“Transformation” is the new buzz word and on the priority list for almost all companies. Now that Covid-19 has occurred, I am sure that everyone will revisit the assumptions and expectations for their digital experience, ensuring that their end-state/direction is addressing the world of tomorrow, which at the end of the day is not an easy task.
My long experience with various transformations has taught me to have the customer in focus and keep it simple. From people I talk with and from my own experience, a digital transformation tends to primarily be based on internal requests, such as attempts to upgrade the company’s technical standards and capabilities, IT requirements, etc.- but along the way the customer is somehow forgotten. The customer is and will be the end user and will compare the final product with the offering from the competitors. They will appreciate only when the technical upgrades you make behind the scenes directly impact their user experience and improve their ease of doing business. Therefore, getting the customer involved in the innovation/upgrade process will contribute with valid input and will also ensure that the transformations provide value and are not seen as a standalone sales or IT project.
Speaking of which, in order to succeed, a digital transformation must be a company priority rather than a departmental project, as several if not all functions and departments will be involved. Not only will their workloads be affected, but also remember that their respective input and insights are crucial for the initiative to succeed. Thus the first step is for digital transformation to be implemented as a top priority and performance expectations for all functional leaders.
Equally paramount for departments to champion digital transformation is effective internal change management. Just because a department has officially signed on to participating, doesn’t mean that the individual employees are aware of strategy and direction and for sure not what this means for the individual’s work environment in the future, if anything at all. Tasks performed today may disappear after implementation or have to be performed in a different way. Moreover, are key departments geared for the new reality? E.g. with an increase in digital, is customer service geared to handle an increase in digital inquiries that will come by default and are the correct support systems in place? Having a focus on internal change management and bringing employees along ensures involvement and thereby support for the changes.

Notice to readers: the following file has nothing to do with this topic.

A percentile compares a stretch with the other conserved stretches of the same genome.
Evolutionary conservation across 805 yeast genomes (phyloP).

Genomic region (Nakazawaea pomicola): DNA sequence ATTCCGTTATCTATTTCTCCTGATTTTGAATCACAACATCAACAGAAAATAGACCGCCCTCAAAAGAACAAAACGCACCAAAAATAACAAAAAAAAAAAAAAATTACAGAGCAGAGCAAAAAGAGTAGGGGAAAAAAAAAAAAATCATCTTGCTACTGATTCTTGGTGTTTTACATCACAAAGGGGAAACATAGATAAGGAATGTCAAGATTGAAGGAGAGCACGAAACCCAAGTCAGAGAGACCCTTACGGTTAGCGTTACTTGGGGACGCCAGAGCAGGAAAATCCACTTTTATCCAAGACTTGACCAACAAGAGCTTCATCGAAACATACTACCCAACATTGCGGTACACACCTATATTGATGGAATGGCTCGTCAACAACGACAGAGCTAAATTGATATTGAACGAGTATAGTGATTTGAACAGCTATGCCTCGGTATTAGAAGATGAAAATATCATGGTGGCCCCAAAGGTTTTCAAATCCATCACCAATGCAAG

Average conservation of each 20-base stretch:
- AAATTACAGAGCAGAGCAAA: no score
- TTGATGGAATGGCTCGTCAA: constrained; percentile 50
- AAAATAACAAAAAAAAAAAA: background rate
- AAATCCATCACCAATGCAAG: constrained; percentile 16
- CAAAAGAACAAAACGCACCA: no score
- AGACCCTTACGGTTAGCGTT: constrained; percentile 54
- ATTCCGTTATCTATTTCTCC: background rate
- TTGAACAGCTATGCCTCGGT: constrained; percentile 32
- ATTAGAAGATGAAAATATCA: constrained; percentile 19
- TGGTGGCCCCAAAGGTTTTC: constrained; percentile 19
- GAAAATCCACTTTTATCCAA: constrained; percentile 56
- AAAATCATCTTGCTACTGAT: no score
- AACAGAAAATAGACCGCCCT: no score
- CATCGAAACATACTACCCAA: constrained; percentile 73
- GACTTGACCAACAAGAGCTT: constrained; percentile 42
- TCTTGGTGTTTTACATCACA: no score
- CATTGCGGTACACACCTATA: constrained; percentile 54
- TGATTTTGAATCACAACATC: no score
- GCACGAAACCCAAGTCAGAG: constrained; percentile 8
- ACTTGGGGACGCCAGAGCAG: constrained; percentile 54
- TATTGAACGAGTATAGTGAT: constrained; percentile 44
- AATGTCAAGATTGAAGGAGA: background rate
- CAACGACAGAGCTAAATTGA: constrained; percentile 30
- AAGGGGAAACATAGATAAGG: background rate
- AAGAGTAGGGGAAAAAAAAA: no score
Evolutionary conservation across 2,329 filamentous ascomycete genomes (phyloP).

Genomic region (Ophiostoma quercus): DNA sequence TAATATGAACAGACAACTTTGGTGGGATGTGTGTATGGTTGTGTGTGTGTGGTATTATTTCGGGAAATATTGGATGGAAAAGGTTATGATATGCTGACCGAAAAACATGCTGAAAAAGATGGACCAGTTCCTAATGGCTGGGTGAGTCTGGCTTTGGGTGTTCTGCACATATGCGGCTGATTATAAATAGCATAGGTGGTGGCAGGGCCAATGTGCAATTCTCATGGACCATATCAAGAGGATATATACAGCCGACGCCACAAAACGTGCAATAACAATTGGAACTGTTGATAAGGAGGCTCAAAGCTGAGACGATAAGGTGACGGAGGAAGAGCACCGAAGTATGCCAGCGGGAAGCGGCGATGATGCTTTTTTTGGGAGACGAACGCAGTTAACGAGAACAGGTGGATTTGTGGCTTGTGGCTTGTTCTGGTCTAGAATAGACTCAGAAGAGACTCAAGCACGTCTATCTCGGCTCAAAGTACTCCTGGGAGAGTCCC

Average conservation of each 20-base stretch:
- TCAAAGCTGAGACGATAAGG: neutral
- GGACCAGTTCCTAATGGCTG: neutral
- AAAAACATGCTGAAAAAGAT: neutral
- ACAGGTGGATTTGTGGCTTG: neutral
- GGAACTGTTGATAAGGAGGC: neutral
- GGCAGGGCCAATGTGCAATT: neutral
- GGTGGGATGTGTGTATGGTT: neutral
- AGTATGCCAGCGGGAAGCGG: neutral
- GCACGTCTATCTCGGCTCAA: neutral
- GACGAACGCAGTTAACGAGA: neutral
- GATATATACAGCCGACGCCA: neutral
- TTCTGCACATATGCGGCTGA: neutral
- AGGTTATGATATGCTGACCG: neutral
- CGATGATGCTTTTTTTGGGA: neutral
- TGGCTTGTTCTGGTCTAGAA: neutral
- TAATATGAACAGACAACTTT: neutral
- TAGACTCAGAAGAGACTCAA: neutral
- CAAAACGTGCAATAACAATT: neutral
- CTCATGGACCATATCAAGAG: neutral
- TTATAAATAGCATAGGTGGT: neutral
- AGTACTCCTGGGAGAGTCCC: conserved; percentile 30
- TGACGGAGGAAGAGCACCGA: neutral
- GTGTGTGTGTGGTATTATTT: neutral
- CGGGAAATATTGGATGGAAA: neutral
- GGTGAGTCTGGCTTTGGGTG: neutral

I’m fully aware however that getting multiple functions to fully prioritise and deliver effectively on a complex new initiative is anything but simple, which leads me to my final point: Companies often fail to clearly outline the end state they are aiming for, in clear terms that non-IT people can understand. For example, are they shooting for a full end-to-end Amazon experience, or are they striving for a simplified seamless ordering process?
So are you equipped to lead the digital transformation, and do you have the right strategies in place, to meet expectations and target? Or are you leaning back hoping for the best, even though hope is not a strategy?
At DiSSECT Consulting, our team has the right combination of skillsets and hands-on experience to help you effectively meet the Digital Transformation challenge head-on.
Year End Message DiSSECT 2020
Creating the name – DiSSECT Consulting was more a coincidence. Rallying future Associates was an invigorating process. Company registration, legal, tax, banks, admin a bit more than I anticipated.
It was March ’20 when the pieces of starting this business came together. The ideas quickly became obsession! Our research uncovered nothing that compares:
“Over 250 Years of Executive Direct Selling Experience”.
We’re on to something here! “No challenge we’ve not faced”.
I recall an important moment before taking the leap of faith: When I explained the business concept to my wife in March, she reacted by saying, “This will succeed. You’ve got that sparkle in your eye”. During the occasional instance of doubt, I reflected on this commitment of unconditional trust and belief and kept on going.
On 1st of August ´20 DiSSECT went live and we were thrilled about the global “likes” and followers. Our Executive Associates and Partners believed in our concept, organized themselves in teams and made progress on customer focus, processes, leads, communications and much more. Anecdotally, I’ve worked with successful direct selling field representatives my entire career, always with respect and admiration for what they do but now resoundingly salute these same people, seeing the effort investment necessary for success in starting a business.
DiSSECT has progressed from idea to reality in a few short months. Months that were indeed made up of many long days. And now the team is to fulfill and exceed the expectations of our first clients. Excitingly, our first year is just beginning and we’re focused on sharing our experiences to support those in this amazing Direct Selling industry that would like to engage the practical experience of DiSSECT Consulting.
So, to all of you reading this – thanks for your encouragement, for following us, for contacting and recommending us, for reading our articles and for being part of us – we truly appreciate you all!
Happy Holidays to all our DiSSECT Consulting friends and followers.
Founder of DiSSECT